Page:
Surfers and swimmers have been warned to steer clear of a pier after underwater cameras revealed lethal spikes of twisted metal.
The debris from Brighton’s West Pier was left behind after the collapsed concert hall section of the
pier was dismantled in February this year for safety reasons.
Surfer and designer Chris Beasley photographed the hazard, which also includes rope and nets, while compiling work for an upcoming festival exhibition of photographs of the pier.
The 57-year-old said: “Far from removing a hazard from the beach, the recent excavations have turned the old pier into a lethal trap that will surely cause injury or worse once the beaches fill up
for the summer.
“The pictures show a small sample of vicious iron spikes, trapped ropes, net and other debris that are concealed by all but the lowest tides and shifting sand - left behind by the clearance in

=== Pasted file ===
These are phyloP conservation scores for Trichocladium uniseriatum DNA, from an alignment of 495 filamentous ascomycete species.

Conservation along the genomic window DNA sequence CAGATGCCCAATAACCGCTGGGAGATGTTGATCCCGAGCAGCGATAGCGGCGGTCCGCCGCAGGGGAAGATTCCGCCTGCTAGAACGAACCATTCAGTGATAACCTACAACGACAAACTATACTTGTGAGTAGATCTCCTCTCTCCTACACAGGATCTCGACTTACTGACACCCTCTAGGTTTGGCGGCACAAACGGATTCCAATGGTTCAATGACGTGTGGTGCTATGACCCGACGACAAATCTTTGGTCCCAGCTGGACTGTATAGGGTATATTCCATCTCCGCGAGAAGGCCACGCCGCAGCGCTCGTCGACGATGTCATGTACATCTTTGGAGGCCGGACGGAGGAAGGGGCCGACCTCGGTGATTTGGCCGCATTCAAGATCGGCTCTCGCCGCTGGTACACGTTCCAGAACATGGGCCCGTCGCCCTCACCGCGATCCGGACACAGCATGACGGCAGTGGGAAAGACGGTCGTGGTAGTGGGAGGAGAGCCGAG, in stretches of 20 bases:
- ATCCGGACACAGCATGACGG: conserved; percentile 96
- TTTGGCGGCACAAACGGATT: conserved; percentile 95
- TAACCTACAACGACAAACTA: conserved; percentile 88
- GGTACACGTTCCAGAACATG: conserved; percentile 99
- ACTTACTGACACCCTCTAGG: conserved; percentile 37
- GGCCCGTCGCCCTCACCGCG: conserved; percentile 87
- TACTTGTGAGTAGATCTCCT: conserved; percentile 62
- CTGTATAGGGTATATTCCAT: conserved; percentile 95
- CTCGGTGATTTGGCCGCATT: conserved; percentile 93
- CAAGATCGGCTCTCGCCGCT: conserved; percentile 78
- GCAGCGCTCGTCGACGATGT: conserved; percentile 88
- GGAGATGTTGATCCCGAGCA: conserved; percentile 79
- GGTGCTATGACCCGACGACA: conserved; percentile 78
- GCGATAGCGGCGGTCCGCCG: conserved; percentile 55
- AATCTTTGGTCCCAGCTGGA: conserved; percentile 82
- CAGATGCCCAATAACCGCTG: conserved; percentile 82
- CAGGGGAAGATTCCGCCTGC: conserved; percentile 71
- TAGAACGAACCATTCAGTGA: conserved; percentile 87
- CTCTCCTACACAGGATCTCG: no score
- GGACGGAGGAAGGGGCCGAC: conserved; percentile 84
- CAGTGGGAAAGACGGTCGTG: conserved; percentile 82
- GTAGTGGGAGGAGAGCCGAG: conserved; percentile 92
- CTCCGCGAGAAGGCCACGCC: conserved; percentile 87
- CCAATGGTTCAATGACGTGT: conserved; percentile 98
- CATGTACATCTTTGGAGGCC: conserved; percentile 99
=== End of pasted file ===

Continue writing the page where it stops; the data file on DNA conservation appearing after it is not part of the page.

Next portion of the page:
“The frame of the old concert hall laying on the beach was an obvious hazard and one which parents could easily see and warn their children away from.
“Once covered with an incoming tide there is no indication of any danger - bathers and paddlers risk crippling injury.”
Rachel Clark, chief executive of the West Pier Trust, said the metal work was left over from pier's landing stages.
She said: “We have arranged with the council for some marker buoys to be put there next month to make sure that surfers don't go anywhere near it.”
A Brighton and Hove City Council spokeswoman said: "We have been working with the West Pier Trust to ensure that the remaining
structure and surrounding land, which is the Trust's responsibility, is as safe as it can be.
“This includes looking at erecting signs to warn of the dangers around the pier.
"During summer, we have up to 11 flagged bathing zones with lifeguards in attendance along the city's coastline and would recommend that swimmers stay within these zones where possible."